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Industry 4.0 from the MIS Perspective

Edited By Sevinc Gülseçen, Zerrin Ayvaz Reis, Murat Gezer and Çiğdem Erol

Nowadays, an end-to-end industrial transformation called Industry 4.0 sets new goals for manufacturing and impacts on business outcomes. With some of its characteristic elements such as IoT (Internet of Things), digital twin simulation models, advanced robots, big data analytics, and virtual/augmented reality, Industry 4.0 is «de facto» going further. The book aims to provide relevant theoretical frameworks and the latest empirical research findings in the area of Management Information Systems (MIS) with the scope of Industry 4.0. The strategic role of Industry 4.0 in the distributed business environment and the necessity to protect and properly utilize its key elements at different levels of organizations as well as in society are discussed.

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How a Workforce for Industry 4.0 Era? Labor 4.0 (Türksel Kaya Bensghir / Ufuk Türen / Yücel Yılmaz)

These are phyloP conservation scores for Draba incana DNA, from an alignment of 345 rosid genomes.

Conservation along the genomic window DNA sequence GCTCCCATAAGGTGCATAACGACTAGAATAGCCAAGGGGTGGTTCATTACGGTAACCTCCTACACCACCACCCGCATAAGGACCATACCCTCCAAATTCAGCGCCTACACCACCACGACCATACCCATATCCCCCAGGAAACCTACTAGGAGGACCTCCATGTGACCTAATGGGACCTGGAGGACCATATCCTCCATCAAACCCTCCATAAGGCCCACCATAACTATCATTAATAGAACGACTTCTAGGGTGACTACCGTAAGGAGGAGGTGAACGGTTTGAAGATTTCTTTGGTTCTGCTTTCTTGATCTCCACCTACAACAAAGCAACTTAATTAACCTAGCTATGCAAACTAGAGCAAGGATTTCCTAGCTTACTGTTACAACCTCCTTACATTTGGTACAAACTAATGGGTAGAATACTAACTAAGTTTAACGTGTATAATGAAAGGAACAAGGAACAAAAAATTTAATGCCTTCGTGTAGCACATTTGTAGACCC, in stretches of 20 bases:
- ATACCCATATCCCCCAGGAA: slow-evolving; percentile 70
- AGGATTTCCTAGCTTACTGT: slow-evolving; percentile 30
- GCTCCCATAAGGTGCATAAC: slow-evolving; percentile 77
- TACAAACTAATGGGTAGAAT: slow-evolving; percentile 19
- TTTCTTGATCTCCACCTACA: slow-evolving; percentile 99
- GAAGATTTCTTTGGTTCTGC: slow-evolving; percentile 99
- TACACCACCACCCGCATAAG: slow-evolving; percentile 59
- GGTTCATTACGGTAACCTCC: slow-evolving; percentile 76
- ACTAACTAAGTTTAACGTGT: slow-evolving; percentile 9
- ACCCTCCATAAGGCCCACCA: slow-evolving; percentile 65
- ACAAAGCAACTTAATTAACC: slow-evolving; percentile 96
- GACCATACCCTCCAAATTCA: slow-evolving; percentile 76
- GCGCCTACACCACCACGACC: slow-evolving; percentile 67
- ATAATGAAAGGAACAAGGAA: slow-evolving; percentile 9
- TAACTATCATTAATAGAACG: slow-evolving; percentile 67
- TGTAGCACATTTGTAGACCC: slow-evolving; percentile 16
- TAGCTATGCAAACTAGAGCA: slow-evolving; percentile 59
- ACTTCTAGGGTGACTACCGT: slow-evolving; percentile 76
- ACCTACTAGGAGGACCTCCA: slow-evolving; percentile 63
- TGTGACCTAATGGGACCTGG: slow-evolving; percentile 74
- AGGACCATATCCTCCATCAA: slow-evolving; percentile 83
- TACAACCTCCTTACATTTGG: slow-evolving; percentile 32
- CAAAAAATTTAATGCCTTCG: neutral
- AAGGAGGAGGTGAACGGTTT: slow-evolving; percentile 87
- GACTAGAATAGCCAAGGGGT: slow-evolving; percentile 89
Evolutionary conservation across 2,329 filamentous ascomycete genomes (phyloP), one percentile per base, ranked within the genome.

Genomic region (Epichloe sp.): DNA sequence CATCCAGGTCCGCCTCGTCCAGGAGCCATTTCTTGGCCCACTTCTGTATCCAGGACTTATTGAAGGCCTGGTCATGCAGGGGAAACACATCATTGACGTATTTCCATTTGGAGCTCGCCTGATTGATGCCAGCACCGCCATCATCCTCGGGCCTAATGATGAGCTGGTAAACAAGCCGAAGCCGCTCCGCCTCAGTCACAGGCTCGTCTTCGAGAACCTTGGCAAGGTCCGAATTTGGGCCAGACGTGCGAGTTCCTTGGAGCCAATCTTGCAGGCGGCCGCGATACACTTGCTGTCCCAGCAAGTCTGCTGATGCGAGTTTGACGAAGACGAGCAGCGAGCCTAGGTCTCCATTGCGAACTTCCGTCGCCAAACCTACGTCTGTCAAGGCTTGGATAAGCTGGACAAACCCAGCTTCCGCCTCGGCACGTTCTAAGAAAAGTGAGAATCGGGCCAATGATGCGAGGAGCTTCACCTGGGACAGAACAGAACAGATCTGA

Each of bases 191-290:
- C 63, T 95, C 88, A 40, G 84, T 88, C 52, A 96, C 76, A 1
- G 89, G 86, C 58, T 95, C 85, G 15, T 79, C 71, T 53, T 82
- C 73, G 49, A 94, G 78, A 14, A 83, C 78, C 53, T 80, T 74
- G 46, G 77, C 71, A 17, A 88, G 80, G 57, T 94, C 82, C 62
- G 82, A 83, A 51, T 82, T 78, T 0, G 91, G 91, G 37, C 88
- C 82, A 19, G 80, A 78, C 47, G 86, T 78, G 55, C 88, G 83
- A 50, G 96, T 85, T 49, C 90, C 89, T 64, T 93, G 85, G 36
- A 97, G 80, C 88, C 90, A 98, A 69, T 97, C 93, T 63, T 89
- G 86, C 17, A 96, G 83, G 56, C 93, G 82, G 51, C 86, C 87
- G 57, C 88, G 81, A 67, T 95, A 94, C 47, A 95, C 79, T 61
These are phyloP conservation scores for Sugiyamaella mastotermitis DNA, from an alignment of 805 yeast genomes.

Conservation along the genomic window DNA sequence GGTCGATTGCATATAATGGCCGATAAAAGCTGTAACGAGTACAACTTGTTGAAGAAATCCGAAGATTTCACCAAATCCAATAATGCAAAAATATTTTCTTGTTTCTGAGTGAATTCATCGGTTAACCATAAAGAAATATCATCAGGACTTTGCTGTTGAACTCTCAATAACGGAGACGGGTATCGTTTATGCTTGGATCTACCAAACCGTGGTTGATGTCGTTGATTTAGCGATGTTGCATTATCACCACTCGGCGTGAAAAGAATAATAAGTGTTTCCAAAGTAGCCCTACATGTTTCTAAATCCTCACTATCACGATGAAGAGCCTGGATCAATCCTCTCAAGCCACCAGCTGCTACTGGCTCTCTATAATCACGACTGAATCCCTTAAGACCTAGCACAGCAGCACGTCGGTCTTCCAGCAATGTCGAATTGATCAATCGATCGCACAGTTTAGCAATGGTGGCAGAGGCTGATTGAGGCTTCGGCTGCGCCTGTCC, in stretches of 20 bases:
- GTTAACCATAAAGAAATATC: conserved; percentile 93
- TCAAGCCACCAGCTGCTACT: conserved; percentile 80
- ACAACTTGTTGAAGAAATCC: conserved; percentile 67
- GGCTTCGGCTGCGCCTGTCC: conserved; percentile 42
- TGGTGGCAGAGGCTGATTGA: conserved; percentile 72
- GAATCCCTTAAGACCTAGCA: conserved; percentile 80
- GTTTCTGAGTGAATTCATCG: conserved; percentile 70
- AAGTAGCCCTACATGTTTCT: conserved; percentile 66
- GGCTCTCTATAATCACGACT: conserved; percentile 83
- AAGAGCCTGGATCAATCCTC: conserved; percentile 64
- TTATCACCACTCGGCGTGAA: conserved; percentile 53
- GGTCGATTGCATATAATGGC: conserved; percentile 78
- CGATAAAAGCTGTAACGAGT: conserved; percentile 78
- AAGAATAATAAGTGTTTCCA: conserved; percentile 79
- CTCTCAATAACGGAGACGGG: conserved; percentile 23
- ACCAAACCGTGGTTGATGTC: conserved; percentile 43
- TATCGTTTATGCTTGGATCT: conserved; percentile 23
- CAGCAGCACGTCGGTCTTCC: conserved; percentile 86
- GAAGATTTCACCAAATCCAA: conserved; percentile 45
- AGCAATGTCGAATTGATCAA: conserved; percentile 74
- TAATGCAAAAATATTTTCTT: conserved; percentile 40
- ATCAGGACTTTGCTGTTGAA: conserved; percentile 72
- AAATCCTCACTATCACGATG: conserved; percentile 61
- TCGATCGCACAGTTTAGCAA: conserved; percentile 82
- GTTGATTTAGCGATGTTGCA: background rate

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Türksel Kaya Bensghir*, Ufuk Türen and Yücel Yılmaz

How a Workforce for Industry 4.0 Era? Labor 4.0

1.  Introduction

Throughout history, mankind has experienced four main revolutions; one regarding agriculture and the other three regarding manufacturing industry. Revolution is defined as rapid radical change, renovation or restructuring of institutions which have significant impact on societies or fundamental change in a certain domain (Kuhn, 1996: 1–19).

Agricultural revolution, which is thought to be actualized in 10,000 BC and symbolize the transformation from hunting and gathering way of living to a settled one, is characterized as the era in which mankind has developed systems on agriculture and raising livestock and the concept of capital accumulation has emerged (Eğilmez, 2017). It is accepted that this era continued until the first industrial revolution (1760–1840) (Industry 1.0). Although some basic technical tools have been used in agriculture, livestock raising and manufacturing, such as weaving looms, the origin of the energy exerted in any kind of manufacturing system has remained as human or animal power in the period between the agricultural and the first industrial revolution.

In the 18th century, in line with the steam power being invented and supplying the required energy for manufacturing systems and transportation, unprecedentedly huge power generating machines and railways carrying raw materials and goods to unbelievably remote places have been put into use. Second industry revolution (Industry 2.0)...

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